Marketing is a process that involves more than just driving visitors to your website. It involves building a solid marketing machine comprised of different marketing tools, all of which work together to move people through your funnel from 'lead' to 'customer'. This involves:
- Turning visitors into leads by capturing their personal information (such as email address).
- Nurturing those leads so they become more interested in your company and products.
- Converting those leads into paying customers.
These intermediate steps of the marketing funnel are often where small business owners fall short. To learn how to properly move people along this funnel (and to discover an incredible tool that will help you do it!) then you have to check out my latest interview with Robert Nendza, the Vice President of Marketing at LeadPages. In our interview, we discussed how LeadPages works as well as marketing mistakes and best practices.
What Is a Landing Page?
LeadPages is a tool that lets business owners create effective landing pages quickly and easily. But what exactly is a landing page?
As Robert explains in the interview, a landing page is a specific page you create that is focused on a particular goal, for example, turning website visitors into leads. In this example, you need to get the website visitor’s email address to convert them into a lead because that way you can engage in follow-up communications. To get that information, you must present something of value, something the visitor will think is worth sharing their email address with you. This could be an email newsletter, a free download, a webinar, or something else they will find valuable.
The landing page is designed to be focused on that goal and that goal alone. There are typically no menus and sidebars like your home page because you don’t want any distractions. For example, the lead-capturing landing page is designed to present the offer (the free, valuable information) so you can get the email address – nothing else.
How LeadPages Works to Move Visitors through the Marketing Funnel
LeadPages can help you move visitors through the marketing funnel because it is a tool that will help you create a variety of landing pages. It has been designed to simplify the process, with hundreds of templates for different purposes and markets. Choose from one of these proven templates, edit the text and images; then you are ready to go.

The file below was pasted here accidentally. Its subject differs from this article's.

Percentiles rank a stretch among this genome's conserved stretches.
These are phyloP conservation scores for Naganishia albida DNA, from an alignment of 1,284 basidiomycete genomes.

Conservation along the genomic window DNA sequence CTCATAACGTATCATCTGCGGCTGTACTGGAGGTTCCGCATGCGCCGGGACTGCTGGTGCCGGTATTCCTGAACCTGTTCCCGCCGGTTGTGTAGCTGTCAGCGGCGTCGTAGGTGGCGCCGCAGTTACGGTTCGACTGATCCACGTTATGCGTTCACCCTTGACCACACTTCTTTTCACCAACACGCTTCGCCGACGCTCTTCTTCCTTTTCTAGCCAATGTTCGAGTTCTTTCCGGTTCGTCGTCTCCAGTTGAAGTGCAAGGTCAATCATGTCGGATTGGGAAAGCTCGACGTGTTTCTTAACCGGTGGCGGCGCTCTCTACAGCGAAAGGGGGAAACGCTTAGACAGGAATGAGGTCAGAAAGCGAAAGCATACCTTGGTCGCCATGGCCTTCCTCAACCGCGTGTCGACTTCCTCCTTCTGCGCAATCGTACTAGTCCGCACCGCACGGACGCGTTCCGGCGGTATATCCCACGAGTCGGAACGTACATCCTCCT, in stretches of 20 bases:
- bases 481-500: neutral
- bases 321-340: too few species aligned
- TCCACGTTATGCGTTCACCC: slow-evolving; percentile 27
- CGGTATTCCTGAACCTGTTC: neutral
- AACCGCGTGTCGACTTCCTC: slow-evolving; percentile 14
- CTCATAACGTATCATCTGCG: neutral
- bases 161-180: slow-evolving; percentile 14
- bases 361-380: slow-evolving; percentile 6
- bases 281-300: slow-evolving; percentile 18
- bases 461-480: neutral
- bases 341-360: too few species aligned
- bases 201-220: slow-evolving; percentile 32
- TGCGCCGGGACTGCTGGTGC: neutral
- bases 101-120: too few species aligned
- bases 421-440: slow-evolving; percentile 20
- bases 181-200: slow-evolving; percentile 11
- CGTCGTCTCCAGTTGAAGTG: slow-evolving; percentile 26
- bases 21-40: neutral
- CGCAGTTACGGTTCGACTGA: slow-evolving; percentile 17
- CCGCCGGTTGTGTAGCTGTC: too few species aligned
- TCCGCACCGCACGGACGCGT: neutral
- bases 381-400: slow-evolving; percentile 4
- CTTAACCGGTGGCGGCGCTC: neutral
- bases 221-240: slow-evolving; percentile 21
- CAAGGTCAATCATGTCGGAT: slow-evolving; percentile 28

When trying to turn visitors into leads, you will drive traffic to your landing page instead of your homepage in order to gather emails. If someone decides to share their email in exchange for your valuable information, LeadPages will send you the information they submitted (either to your Inbox or your email marketing program).
After that, you will nurture these leads by continuing to provide value to them until they are ready to buy. To do this, you can design email campaigns that will drive your leads to additional landing pages that you’ve set up.
After nurturing, you can then convert the leads to customers by creating a landing page that will act as a sales page, tempting them to buy a particular product. LeadPages landing pages for sales can even be connected to e-commerce and payment systems so the person can make their purchase.
Now that you understand a little more about landing pages and how LeadPages helps you move people along the marketing funnel, I urge you to listen to the entire interview which is full of marketing tips for small business owners. Some of the things we discuss are:
- Should you use popups?
- What is the biggest marketing mistake small business owners make?
- What are some proven best practices in marketing?
- What is the biggest challenge in small business marketing – and how to solve it with a unique new LeadPages service called Center which is coming soon.
As we discuss in the interview, marketing is very much a science and it’s important the small business owners approach it that way. The best strategy is to use an integrated marketing approach, test and measure to see what is working, and then adjust accordingly. As Robert puts it, “Marketing is just a long series of experiments.”